Andrew Katzenstein at The New York Review of Books:
In Thomas Bernhard: Three Days, a documentary filmed in Hamburg in 1970, the Austrian novelist and playwright says, “As far as I am concerned, I am no writer, I am somebody who writes.” For Bernhard—known for his rant-like novels, at once devastating and entertaining, that criticize seemingly everything in a torrent of piercing observations and mordant epigrams—this distinction was crucial. Many of his clever, caustic narrators are artists or writers, such as the failed concert pianist in The Loser, the misanthropic Austrian musicologist in Concrete, and the writer in Woodcutters who recalls his hatred of old artistic acquaintances in Vienna. These cantankerous, lonely men see vanity, hypocrisy, and idiocy everywhere, and believe that they can only escape condemnation by showing the world its own folly. Perhaps because of the almost redemptive value they place on art, their strongest rebukes are aimed at hacks—artists who seem more interested in fame and accolades than in the creation of meaningful work.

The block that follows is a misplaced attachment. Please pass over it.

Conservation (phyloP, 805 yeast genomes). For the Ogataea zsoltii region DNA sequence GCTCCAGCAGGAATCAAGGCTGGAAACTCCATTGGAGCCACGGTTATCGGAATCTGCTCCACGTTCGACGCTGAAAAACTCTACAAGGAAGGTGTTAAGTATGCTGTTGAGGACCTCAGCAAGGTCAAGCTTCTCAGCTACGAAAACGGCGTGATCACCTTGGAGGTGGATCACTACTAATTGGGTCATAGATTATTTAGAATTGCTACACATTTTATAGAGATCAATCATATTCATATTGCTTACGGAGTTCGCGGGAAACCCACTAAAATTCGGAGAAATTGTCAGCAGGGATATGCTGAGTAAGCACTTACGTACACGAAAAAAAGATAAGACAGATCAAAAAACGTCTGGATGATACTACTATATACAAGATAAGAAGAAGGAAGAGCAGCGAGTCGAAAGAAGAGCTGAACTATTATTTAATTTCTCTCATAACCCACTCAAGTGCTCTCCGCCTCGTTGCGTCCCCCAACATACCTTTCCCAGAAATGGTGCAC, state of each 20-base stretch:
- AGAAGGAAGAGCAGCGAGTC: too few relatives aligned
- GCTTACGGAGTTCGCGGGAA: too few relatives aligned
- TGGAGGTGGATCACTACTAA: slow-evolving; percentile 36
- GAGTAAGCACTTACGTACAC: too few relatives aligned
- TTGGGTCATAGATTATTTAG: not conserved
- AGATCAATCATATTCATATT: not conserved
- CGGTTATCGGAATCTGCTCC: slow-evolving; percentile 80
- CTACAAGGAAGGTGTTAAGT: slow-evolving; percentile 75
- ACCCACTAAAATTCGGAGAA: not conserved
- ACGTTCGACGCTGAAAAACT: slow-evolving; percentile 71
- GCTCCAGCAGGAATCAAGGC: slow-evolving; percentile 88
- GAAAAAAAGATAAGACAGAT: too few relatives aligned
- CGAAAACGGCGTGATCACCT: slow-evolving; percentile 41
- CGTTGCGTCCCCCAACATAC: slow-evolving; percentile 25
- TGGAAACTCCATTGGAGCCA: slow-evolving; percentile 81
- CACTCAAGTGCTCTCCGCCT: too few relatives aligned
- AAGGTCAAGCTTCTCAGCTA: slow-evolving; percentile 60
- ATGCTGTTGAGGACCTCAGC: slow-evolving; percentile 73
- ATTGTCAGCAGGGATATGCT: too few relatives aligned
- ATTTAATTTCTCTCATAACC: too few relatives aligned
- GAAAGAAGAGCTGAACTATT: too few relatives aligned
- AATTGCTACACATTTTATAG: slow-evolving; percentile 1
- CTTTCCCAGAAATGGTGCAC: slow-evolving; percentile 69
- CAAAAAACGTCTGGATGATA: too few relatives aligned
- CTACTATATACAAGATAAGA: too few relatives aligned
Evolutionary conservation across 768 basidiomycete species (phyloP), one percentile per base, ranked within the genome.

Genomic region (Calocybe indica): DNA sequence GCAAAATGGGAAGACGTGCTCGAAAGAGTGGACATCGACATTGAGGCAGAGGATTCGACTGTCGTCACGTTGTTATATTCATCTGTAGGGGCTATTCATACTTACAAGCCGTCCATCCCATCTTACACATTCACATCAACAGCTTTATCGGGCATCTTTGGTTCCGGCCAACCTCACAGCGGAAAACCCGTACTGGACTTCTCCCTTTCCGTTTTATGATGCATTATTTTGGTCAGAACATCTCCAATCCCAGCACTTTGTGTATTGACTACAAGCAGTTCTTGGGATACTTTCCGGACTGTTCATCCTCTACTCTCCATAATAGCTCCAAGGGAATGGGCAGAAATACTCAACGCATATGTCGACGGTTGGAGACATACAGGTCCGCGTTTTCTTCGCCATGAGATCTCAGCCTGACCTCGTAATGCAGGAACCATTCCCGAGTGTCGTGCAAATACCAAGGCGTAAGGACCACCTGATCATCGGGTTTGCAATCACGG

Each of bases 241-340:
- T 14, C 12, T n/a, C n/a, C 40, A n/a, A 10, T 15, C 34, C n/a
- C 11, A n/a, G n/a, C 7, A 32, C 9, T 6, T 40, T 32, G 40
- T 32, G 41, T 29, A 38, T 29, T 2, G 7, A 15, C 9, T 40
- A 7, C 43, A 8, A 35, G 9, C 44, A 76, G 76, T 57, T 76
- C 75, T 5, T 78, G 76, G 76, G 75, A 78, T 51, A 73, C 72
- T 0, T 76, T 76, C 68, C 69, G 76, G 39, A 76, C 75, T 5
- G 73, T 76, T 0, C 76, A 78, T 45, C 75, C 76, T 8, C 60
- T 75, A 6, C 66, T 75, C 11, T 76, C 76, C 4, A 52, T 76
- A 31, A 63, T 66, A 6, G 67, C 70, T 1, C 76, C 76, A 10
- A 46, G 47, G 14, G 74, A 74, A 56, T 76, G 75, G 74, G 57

It’s surprising, then, that Bernhard would agree to star in a documentary about his own life and work. (A new book featuring a translated transcript as well as a number of stills has just been released.) Although films about writers may satisfy the curiosity of readers—who might wonder what their favorite authors look like, what they sound like, or whether their work is somehow apparent in their personality—the actual process of writing and revision can make for tedious viewing. By participating in Three Days, Bernhard risked turning himself into writer, not someone who writes.